He's known for his movie star looks and is married to a telenovela star and now the man who most Mexicans believe will be elected their next president has finally said publicly that he wants the job.
Enrique Peña Nieto, the former governor of Mexico State, told the Televisa network late Monday that he plans to seek the nomination to run in the July 2012 election as the candidate of the once all-powerful Institutional Revolutionary Party, or PRI.
His announcement four days after leaving the governor's office left Mexico abuzz Tuesday with one of the most-anticipated bits of non-news. Everyone knew he would run, and polls say that if the election were held today, he would win.
"Surprise," Jesus Zambrano, president of the leftist Democratic Revolutionary Party, or PRD, joked in a statement. "We almost fainted."
Peña Nieto, 45, is seen as the PRI's best chance to regain the presidency it held for more than 70 years before losing to Vicente Fox in 2000 and then Felipe Calderon in 2006, both of the National Action Party, or PAN.
Until Monday, Peña Nieto had never directly said he planned to run.
He told the Televisa network he will work hard for the nomination, calling the polls that put him ahead just a "snapshot" of the moment.
He also put out what many expect to be his campaign message: That he represents a new generation and not the ruling PRI of old, which was nicknamed the "perfect dictatorship" by Nobel literature laureate Mario Vargas Llosa.
Peña Nieto said he expects to prove "that we can renew hope among Mexicans, that we can build a better nation, that we can live in a county of quiet and peace."
Potential candidates from other parties polling far behind him have left their other posts and have been pre-campaigning for weeks now, including former Finance Secretary Ernesto Cordero, former Sen. Santiago Creel and former Congresswoman Josefina Vazquez Mota, all for the PAN.
The only presumed candidate who is still in office is Mexico City Mayor Marcelo Ebrard of the PRD, who matched the news about Peña Nieto on Tuesday with his own coincidental platform — his last State of the City address. Andrés Manuel López Obrador, who narrowly lost the presidency to Calderon in 2006, has also said he will again seek the PRD nomination.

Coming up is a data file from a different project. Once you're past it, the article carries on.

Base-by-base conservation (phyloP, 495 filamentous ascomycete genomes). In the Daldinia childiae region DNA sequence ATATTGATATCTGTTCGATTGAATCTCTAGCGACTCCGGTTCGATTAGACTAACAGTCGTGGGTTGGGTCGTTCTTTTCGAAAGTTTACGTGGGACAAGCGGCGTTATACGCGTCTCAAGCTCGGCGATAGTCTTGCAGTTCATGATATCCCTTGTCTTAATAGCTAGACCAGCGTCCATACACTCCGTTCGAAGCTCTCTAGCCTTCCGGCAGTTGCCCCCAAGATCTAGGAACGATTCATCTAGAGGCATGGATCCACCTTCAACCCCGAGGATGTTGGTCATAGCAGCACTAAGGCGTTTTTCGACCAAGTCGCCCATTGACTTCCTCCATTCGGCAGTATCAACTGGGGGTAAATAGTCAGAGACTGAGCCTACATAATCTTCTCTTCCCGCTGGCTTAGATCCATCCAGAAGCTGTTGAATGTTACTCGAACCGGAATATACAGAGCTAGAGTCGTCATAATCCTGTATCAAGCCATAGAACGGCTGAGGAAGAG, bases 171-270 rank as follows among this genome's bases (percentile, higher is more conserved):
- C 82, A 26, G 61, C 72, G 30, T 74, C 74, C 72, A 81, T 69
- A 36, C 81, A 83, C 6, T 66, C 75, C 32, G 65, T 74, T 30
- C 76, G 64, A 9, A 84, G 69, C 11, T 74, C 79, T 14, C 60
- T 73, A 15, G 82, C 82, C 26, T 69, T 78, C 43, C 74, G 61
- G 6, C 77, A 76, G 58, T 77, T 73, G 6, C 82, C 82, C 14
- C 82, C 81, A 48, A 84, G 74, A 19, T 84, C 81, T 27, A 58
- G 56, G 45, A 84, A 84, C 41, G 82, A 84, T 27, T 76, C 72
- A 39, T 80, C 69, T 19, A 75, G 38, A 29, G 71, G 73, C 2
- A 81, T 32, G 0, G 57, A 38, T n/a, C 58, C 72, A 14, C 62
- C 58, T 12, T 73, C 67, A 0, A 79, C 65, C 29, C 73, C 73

The PRD, meanwhile, demanded on Tuesday to know why Peña Nieto was being protected by the Estado Mayor, Mexico's equivalent of the Secret Service, if he's a private citizen.
After using media blitzes over the last five years to tout the accomplishments of his administration in Mexico's most populous state, Peña Nieto had been lying low since the election of his successor, Eruviel Avila, in July.
Mexican law requires presidential candidates to leave other political posts in advance of the campaign, and prohibits official presidential campaigning until February of the election year, when all parties officially choose their candidates.
Senate President Manlio Fabio Beltrones is also expected to seek the nomination for the PRI.
The PRI, founded in 1929, ruled for seven decades with the president operating like a monarch, virtually appointing his successor, state governors and the mayor of Mexico City by naming PRI candidates who faced little electoral opposition. If they did, the party was known for both buying and stealing votes.
But now nearly a third of Mexico's registered voters are under age 30, meaning the PRI hasn't been in power since they became eligible to vote. Instead, they see the PRI as a change from the PAN, which has been in power for nearly 12 years and has left voters disillusioned with a wave of drug violence.
Not everyone sees Peña Nieto as fresh, however.
"He's not very modern," political analyst Jose Antonio Crespo said. "At least his behavior has nothing to do with a renewed PRI."
For example, Crespo said, Peña Nieto interviewed all aspiring candidates for governor in Mexico State before choosing Avila to run in the old style known as the "dedazo," or hand-picked.
Peña Nieto is married to the popular Televisa soap opera actress Angelica Rivera, nicknamed the "Seagull" for her role in a top TV show about a tequila-producing family, "Destilando Amor."
Her reputation as one of Televisa's biggest moneymakers has led many to speculate about Peña Nieto's relationship in a presidential campaign with Mexico's most powerful television network, where he chose to make his announcement on a late-night news program.
Based on reporting by the Associated Press.